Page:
When it became law, the Water Quality Accountability Act was intended to promote accountability among public water systems, and private water companies with more than 500 service connections.
Government sought to, at once, inventory and catalog the condition of the state’s water infrastructure, through the submission of asset management plans by public and private water companies to the New Jersey Department of Environmental Protection, the state’s environmental regulators.
Some in the regulated community saw it as a ploy to create regulatory jeopardy for underperforming water systems, who were obligated to disclose the condition of their substandard infrastructure conditions, but who also didn’t have access to sufficient funds to upgrade their systems, and to thereby justify takeover by large private water companies.
Others saw the law as a well-intentioned paper tiger, where the environmental regulators, overworked and underpaid to begin with, had no obligation to adopt rules that would clarify and flesh out the requirements for the submission and review of asset management plans, and where the submitted plans had little or no precise meaning for regulators who intended to compel repairs and upgrades.
Whatever the objections to the new law, and its good intentions, the law lacked regulatory teeth to compel public and private water companies to take action, and quickly, to upgrade their systems.
The New Jersey Legislature took a closer look at the law in 2019, with public hearings prompted in part by the failings of older industrial cities with lead pipes as the main conduit for carrying safe drinking water. Where those lead pipes began to degrade to the point where enhanced water treatment was no longer effective, replacement of those lead lines was the only alternative, but at an enormous cost.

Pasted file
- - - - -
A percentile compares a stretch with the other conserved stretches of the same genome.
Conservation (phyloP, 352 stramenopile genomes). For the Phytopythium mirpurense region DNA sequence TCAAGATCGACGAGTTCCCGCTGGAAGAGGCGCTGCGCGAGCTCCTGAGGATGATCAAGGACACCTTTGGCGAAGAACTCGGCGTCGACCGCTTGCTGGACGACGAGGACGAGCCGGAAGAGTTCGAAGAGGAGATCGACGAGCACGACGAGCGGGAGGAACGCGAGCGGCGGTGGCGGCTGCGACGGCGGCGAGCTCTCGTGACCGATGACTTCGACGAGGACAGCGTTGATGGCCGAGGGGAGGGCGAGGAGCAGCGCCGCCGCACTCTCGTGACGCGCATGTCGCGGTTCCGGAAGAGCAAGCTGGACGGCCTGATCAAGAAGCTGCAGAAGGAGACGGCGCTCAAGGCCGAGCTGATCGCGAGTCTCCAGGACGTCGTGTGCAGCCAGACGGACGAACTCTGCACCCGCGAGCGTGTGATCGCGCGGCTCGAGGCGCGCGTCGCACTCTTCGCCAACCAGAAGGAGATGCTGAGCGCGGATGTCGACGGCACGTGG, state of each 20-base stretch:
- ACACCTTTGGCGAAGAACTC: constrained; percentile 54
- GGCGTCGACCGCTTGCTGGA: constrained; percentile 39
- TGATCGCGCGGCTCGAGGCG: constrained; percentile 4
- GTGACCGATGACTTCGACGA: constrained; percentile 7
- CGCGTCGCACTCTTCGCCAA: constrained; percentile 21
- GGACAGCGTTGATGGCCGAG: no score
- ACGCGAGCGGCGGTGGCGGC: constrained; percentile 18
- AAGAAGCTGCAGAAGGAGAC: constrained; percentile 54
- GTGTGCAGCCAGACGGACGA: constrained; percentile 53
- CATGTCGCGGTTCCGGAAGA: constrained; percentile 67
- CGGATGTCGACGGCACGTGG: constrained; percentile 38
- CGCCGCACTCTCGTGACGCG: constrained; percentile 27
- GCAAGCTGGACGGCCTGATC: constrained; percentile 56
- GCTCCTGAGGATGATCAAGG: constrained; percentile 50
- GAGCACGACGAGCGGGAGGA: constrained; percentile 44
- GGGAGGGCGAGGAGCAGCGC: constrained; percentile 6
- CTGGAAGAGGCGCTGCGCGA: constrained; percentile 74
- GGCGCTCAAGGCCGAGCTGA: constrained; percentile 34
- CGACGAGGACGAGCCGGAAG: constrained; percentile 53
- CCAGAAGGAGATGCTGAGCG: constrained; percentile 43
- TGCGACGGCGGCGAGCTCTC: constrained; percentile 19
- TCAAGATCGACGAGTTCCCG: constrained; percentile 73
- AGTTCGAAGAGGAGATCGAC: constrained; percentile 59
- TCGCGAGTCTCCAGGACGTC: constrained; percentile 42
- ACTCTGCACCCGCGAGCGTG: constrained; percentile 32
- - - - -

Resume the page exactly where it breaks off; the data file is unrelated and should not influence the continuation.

The work of a legislative task force in 2019 produced recently-introduced amendments to the WQAA, and to related laws, to increase the law’s effectiveness, and to spur effective and prompt action to upgrade water infrastructure throughout the state.
On January 27, 2020, a bill sponsored by Sen. Troy Singleton, tightens existing requirements for public and private water companies, to develop comprehensive asset management plans that contain water main renewal programs that must be designed to achieve a 150-year or shorter replacement cycle. Water companies must also submit, within one year from the effective date of the amended law, a more detailed report, with detailed information that exceeds what had been required for asset management plans. Where the original WQAA was criticized as a half-hearted regulatory effort on the issue, the Legislature has stepped up the intent and meaning of the law.
Similarly, where DEP claimed confusion over its own responsibilities under the law, the amendments eliminate that uncertainty, particularly where DEP is now obligated to adopt rules that implement the WQAA, and to thereby provide needed guidance to water purveyors. Likewise, DEP must now conduct an assessment, every three years, of the data that is submitted to the agency by water conveyors through their enhanced asset management plans. Critically, DEP’s assessment must also include an analysis of the total estimated cost of infrastructure improvements to water purveyors, Statewide, that will be required to be installed over the following ten years. DEP must also submit a report to the Governor and to the Legislature on the results of its assessment.
So where can the public and the regulatory community find hope with the new amendments?
First, of course, with their legislative colleagues in the Assembly and in the Senate, who will find the courage to adopt the amendments as law, and equally with the Governor, to approve that new law.
Next, with the requirement for DEP to estimate the cost of needed infrastructure upgrades, and to do so on a Statewide basis, the public will finally have a comprehensive resource that will bring the cost issue into clear focus. Where taxpayers currently lack information on the condition of their town’s water infrastructure, they will have a current and ready reference to hold their local governments accountable.
And where the cost of needed upgrades is typically enormous and well beyond the means of any one town, State government will have more current and thorough data to prove the need for prioritizing spending decisions.
And taxpayers can begin to bring pressure to State elected and appointed officials to provide the means, through grants and loans from dedicated funding sources, for providing adequate infrastructure to deliver the most basic of natural resources; safe drinking water.